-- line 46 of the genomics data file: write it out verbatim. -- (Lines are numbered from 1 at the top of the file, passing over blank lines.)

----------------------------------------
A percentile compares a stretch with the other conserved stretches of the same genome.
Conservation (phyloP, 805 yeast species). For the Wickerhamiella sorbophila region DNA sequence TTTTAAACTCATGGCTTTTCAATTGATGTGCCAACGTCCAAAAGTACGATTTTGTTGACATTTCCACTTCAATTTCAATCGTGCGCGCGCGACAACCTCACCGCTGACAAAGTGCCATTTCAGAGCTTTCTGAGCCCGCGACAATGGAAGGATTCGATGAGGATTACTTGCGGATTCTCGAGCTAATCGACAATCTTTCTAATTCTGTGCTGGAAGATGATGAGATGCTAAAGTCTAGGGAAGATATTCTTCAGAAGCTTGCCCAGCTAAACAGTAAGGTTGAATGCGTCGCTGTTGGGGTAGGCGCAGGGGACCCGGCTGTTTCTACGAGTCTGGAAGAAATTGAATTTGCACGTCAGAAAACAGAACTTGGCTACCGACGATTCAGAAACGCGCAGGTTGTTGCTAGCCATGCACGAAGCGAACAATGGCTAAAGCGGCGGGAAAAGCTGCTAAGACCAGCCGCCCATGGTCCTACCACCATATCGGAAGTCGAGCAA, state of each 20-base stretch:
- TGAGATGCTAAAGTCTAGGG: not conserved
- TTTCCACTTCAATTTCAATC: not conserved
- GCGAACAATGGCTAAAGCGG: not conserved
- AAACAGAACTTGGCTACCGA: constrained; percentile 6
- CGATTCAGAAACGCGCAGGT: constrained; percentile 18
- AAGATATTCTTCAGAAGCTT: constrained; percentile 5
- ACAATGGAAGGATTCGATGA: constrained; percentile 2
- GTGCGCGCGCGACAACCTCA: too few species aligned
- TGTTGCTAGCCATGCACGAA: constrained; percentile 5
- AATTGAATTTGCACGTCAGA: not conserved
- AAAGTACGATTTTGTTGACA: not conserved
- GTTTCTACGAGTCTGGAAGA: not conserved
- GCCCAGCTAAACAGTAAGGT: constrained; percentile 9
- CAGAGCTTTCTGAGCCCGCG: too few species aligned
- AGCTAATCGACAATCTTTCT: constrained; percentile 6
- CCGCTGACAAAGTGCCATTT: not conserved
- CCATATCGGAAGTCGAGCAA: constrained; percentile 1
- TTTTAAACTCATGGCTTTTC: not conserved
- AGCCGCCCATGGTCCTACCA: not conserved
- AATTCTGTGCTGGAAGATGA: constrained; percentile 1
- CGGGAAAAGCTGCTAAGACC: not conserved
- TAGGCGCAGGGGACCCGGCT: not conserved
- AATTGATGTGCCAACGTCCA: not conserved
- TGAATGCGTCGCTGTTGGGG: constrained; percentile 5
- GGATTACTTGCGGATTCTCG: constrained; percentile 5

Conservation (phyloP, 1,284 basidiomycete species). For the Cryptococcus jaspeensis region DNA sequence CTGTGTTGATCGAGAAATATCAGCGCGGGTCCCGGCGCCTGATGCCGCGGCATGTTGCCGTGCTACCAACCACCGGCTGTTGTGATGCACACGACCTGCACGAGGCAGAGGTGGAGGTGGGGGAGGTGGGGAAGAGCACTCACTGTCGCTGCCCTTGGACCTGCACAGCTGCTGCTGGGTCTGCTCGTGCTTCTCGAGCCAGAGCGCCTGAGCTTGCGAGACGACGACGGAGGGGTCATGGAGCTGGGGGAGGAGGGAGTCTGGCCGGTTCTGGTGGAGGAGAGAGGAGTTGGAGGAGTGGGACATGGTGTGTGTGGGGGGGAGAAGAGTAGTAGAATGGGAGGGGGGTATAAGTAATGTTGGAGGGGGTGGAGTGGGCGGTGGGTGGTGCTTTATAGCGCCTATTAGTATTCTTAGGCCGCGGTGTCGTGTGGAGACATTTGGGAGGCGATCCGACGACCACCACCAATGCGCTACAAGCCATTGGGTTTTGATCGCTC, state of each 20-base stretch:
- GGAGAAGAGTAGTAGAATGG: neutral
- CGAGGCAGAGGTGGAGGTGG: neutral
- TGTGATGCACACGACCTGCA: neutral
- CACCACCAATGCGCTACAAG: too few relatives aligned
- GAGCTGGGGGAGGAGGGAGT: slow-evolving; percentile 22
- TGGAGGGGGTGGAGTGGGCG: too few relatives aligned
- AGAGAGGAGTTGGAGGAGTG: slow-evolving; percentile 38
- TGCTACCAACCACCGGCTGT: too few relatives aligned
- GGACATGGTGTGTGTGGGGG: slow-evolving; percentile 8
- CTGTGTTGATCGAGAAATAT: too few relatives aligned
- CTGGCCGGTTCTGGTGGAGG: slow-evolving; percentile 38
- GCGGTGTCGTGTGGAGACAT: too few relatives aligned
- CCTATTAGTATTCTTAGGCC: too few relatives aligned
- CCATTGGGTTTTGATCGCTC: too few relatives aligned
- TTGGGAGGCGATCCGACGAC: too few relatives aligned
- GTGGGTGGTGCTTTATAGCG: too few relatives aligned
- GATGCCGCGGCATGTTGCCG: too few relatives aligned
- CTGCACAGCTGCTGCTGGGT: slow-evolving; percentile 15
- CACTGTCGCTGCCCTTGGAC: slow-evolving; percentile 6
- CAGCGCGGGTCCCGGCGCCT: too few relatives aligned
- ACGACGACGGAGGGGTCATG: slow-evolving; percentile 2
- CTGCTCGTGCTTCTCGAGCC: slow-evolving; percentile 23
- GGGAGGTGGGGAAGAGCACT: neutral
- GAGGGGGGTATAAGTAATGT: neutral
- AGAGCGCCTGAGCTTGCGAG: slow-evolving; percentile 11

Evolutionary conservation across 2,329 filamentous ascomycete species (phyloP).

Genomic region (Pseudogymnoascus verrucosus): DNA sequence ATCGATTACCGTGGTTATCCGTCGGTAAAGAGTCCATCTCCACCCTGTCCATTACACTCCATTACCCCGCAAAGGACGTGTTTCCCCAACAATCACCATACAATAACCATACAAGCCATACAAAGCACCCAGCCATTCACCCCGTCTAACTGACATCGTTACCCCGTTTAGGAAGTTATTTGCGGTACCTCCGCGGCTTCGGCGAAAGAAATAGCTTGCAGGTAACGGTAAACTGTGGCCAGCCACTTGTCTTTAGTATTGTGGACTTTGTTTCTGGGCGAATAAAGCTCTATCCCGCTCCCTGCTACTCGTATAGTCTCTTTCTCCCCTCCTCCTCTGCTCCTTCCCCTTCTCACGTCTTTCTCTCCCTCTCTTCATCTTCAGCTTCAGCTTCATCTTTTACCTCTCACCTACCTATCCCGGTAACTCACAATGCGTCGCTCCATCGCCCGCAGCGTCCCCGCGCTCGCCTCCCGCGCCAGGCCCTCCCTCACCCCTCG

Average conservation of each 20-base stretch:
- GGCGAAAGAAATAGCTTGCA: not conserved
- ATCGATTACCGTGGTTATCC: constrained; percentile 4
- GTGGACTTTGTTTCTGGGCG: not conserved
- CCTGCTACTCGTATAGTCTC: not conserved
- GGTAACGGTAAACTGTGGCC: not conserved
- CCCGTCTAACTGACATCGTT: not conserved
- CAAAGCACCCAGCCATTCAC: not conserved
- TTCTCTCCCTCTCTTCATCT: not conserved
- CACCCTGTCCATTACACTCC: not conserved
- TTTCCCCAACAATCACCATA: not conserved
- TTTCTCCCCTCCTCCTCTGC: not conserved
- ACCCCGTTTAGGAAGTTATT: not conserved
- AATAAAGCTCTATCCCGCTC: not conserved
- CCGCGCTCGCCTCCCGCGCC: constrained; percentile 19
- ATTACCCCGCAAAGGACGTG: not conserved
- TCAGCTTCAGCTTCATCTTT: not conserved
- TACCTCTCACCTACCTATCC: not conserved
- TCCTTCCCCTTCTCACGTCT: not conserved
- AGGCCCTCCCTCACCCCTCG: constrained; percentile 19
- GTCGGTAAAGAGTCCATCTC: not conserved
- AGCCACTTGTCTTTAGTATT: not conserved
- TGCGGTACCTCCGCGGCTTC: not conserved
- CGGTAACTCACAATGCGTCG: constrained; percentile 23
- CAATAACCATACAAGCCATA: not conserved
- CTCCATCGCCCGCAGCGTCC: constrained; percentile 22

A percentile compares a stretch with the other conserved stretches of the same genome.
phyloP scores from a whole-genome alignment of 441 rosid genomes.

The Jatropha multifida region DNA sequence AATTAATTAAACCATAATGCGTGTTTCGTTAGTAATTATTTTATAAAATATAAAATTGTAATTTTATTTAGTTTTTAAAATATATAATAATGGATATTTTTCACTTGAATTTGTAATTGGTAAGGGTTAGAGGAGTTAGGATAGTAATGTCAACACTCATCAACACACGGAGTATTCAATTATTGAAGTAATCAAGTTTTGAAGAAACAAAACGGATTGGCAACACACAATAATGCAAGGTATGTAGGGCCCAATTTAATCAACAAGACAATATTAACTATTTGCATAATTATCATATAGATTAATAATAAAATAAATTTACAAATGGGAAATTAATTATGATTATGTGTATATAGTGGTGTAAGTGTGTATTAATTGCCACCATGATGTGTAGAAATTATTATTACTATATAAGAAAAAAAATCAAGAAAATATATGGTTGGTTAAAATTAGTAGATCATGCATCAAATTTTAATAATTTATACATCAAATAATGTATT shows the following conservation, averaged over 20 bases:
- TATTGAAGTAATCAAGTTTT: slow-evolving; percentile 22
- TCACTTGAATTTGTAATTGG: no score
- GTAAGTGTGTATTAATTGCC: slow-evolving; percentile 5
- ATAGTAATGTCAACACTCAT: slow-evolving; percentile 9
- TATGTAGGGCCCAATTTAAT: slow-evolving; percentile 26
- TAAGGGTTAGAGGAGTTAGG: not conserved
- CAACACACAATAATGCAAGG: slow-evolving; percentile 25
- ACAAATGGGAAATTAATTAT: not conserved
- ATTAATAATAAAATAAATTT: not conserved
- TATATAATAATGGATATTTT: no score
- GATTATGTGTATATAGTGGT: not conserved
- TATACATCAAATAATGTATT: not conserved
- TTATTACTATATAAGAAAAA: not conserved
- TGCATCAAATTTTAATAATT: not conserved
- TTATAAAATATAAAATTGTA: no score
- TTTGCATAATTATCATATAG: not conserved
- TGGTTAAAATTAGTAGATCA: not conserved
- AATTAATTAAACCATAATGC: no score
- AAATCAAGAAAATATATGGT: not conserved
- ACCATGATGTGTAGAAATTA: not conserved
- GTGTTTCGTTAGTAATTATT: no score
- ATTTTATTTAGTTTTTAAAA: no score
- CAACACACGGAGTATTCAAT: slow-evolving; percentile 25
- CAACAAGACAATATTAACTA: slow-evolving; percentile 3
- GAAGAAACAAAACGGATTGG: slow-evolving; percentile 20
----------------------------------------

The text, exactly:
- CTGCACAGCTGCTGCTGGGT: slow-evolving; percentile 15